Lauren Redniss is the author of Century Girl: 100 years in the Life of Doris Eaton Travis, Last Living Star of the Ziegfeld Follies and Radioactive: Marie & Pierre Curie, A Tale of Love and Fallout, a finalist for the 2011 National Book Award for non fiction. Her writing and drawing has appeared in numerous publications including the New York Times, which nominated her work for the Pulitzer Prize. She was a fellow at the Cullman Center for Scholars & Writers at the New York Public Library in 2008-2009 and became a New York Institute for the Humanities fellow in 2010. Beginning in 2012, she will be artist-in-residence at the American Museum of Natural History. She teaches at Parsons the New School for Design in New York City.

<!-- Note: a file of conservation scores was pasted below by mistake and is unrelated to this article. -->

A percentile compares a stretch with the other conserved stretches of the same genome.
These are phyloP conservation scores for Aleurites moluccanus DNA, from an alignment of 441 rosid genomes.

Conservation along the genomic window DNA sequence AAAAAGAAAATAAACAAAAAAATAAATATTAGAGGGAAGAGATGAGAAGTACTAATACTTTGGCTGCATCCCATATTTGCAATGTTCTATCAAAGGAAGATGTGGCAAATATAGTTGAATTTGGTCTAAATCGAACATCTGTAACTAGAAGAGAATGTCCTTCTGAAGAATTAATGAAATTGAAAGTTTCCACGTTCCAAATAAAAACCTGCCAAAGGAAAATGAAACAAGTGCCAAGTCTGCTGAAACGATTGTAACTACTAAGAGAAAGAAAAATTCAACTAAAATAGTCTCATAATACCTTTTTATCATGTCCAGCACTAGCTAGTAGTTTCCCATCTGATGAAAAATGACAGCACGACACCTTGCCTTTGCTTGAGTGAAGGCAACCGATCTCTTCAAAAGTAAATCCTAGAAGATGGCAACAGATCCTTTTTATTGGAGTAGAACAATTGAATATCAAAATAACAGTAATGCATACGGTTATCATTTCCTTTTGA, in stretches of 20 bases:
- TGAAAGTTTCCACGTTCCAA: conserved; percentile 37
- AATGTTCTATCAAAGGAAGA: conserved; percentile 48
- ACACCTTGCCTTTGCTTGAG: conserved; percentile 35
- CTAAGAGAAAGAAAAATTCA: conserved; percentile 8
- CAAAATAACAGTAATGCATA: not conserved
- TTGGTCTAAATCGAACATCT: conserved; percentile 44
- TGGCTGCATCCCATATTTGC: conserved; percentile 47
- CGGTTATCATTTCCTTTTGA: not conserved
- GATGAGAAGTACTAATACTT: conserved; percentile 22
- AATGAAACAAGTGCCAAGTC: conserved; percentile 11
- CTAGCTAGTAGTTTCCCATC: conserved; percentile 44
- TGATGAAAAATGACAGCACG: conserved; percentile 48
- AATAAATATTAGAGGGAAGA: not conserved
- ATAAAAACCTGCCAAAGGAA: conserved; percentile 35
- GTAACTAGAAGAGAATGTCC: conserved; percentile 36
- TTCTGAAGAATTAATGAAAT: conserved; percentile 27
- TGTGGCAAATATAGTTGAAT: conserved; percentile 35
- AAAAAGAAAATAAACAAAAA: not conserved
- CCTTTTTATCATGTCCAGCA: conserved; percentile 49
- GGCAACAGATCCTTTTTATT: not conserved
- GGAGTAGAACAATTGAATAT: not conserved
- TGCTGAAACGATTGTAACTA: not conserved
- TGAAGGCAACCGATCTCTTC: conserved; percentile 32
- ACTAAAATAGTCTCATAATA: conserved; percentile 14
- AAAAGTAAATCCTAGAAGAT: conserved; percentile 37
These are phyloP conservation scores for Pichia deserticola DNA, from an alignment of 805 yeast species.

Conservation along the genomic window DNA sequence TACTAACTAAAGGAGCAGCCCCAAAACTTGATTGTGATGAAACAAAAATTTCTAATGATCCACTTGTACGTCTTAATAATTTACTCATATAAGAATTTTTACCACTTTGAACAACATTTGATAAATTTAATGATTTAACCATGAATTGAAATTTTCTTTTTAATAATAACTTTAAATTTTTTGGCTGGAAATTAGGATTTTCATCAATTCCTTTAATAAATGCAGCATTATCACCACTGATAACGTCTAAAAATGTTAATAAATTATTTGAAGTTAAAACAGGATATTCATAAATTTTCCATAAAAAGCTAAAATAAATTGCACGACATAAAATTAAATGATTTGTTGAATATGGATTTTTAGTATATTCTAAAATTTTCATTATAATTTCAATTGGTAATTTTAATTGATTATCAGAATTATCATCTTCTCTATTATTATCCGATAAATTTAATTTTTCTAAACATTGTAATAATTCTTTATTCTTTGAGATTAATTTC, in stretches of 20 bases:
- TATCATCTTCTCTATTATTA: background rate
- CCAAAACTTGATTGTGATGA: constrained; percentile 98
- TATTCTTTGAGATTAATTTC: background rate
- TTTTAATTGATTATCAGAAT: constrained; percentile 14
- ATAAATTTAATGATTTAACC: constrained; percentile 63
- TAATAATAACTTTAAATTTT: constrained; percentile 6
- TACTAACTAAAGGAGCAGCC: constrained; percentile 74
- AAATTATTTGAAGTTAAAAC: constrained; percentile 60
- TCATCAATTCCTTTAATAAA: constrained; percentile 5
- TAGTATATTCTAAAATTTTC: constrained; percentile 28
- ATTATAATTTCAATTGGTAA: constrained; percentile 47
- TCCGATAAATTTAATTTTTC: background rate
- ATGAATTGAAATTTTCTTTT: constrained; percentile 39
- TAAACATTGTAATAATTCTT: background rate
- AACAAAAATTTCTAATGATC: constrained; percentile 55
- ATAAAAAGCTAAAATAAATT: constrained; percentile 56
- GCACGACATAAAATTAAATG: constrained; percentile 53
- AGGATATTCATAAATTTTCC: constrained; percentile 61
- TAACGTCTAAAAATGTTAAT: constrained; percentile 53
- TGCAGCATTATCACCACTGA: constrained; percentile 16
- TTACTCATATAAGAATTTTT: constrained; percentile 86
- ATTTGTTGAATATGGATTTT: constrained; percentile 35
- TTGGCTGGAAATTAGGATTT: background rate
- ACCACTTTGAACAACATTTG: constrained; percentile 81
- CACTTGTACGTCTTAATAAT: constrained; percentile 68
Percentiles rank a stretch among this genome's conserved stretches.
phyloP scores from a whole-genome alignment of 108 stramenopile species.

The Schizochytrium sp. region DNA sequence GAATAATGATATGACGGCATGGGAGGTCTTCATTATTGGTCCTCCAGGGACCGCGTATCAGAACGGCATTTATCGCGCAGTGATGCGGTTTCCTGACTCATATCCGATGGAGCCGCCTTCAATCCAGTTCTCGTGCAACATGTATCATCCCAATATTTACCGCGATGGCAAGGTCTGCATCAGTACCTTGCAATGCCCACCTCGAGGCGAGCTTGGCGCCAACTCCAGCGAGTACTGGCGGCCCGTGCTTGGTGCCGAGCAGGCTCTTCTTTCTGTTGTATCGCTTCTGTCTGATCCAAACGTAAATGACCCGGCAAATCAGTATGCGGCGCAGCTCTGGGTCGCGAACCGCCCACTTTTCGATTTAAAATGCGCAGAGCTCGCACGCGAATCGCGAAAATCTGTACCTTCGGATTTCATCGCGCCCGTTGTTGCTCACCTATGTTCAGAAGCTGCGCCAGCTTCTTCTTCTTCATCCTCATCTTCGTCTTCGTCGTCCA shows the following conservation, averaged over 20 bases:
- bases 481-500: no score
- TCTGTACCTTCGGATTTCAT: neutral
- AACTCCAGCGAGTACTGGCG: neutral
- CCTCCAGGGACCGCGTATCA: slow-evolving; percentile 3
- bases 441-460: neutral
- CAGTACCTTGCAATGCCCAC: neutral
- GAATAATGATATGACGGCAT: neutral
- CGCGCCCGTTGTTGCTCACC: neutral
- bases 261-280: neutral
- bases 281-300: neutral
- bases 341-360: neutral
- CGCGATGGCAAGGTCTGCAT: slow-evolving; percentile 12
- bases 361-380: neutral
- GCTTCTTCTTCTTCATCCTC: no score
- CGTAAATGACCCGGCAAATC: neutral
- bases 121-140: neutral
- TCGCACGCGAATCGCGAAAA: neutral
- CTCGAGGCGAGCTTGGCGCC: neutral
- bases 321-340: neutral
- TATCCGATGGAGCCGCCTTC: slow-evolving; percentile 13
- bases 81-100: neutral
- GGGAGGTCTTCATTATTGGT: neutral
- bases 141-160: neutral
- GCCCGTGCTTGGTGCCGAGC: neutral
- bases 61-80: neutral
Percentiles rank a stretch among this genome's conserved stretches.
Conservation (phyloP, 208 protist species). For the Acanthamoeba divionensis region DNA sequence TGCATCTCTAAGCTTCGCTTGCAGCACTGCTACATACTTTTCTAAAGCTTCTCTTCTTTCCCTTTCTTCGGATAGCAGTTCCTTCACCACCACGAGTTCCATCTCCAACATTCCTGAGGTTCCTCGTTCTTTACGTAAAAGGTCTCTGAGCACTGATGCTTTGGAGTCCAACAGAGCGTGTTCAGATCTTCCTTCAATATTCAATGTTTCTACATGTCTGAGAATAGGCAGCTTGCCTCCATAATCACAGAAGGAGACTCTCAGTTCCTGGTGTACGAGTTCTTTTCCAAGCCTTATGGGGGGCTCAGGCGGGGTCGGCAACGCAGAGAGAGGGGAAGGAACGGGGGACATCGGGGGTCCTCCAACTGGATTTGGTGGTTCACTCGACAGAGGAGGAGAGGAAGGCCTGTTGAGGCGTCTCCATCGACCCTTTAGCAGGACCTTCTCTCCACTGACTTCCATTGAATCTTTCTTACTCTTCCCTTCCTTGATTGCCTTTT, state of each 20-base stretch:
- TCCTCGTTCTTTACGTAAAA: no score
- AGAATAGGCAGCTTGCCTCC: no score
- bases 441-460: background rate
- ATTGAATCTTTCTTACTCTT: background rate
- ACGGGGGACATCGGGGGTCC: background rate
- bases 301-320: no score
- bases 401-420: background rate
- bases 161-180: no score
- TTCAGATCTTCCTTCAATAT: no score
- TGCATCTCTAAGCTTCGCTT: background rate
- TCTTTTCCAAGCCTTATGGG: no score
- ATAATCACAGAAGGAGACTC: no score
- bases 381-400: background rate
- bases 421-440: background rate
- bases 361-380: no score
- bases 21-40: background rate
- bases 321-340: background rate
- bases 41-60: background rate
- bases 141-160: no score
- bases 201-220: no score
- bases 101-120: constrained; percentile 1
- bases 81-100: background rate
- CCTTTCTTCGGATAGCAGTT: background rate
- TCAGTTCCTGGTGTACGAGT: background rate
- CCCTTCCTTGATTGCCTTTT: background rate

"[An] excellent new book." -- Robert Krulwich, NPR "[A] sumptuously illustrated visual biography....Radioactive is an incisive look at science's greatest partnership." -- Vogue "One of the most beautiful books-as-object that I've ever seen." -- Elizabeth Gilbert, author of Eat, Pray, Love "[Radioactive is] a deeply unusual and forceful thing to have in your hands. Ms. Redniss's text is long, literate and supple...Her drawings are both vivid and ethereal...Radioactive is serious science and brisk storytelling. The word `luminous' is a critic's cliche, to be avoided at all costs, but it fits." -- New York Times "Radioactive is quite unlike any book I have ever read-part history, part love story, part art work and all parts sheer imaginative genius." -- Malcolm Gladwell "Absolutely dazzling. Lauren Redniss has created a book that is both vibrant history and a work of art. Like radium itself, Radioactive glows with energy." -- Richard Rhodes, author of The Making of the Atomic Bomb, winner of the Pulitzer Prize "Radioactive offer innumerable wonders. Colors suddenly bloom into tremendous feeling, history contracts into a pair of elongated figures locked in an embrace, then expands again in an explosive rush of words. In this wholly original book about passion and discovery Lauren Redniss has invented her own unique form." -- Nicole Krauss, author of The History of Love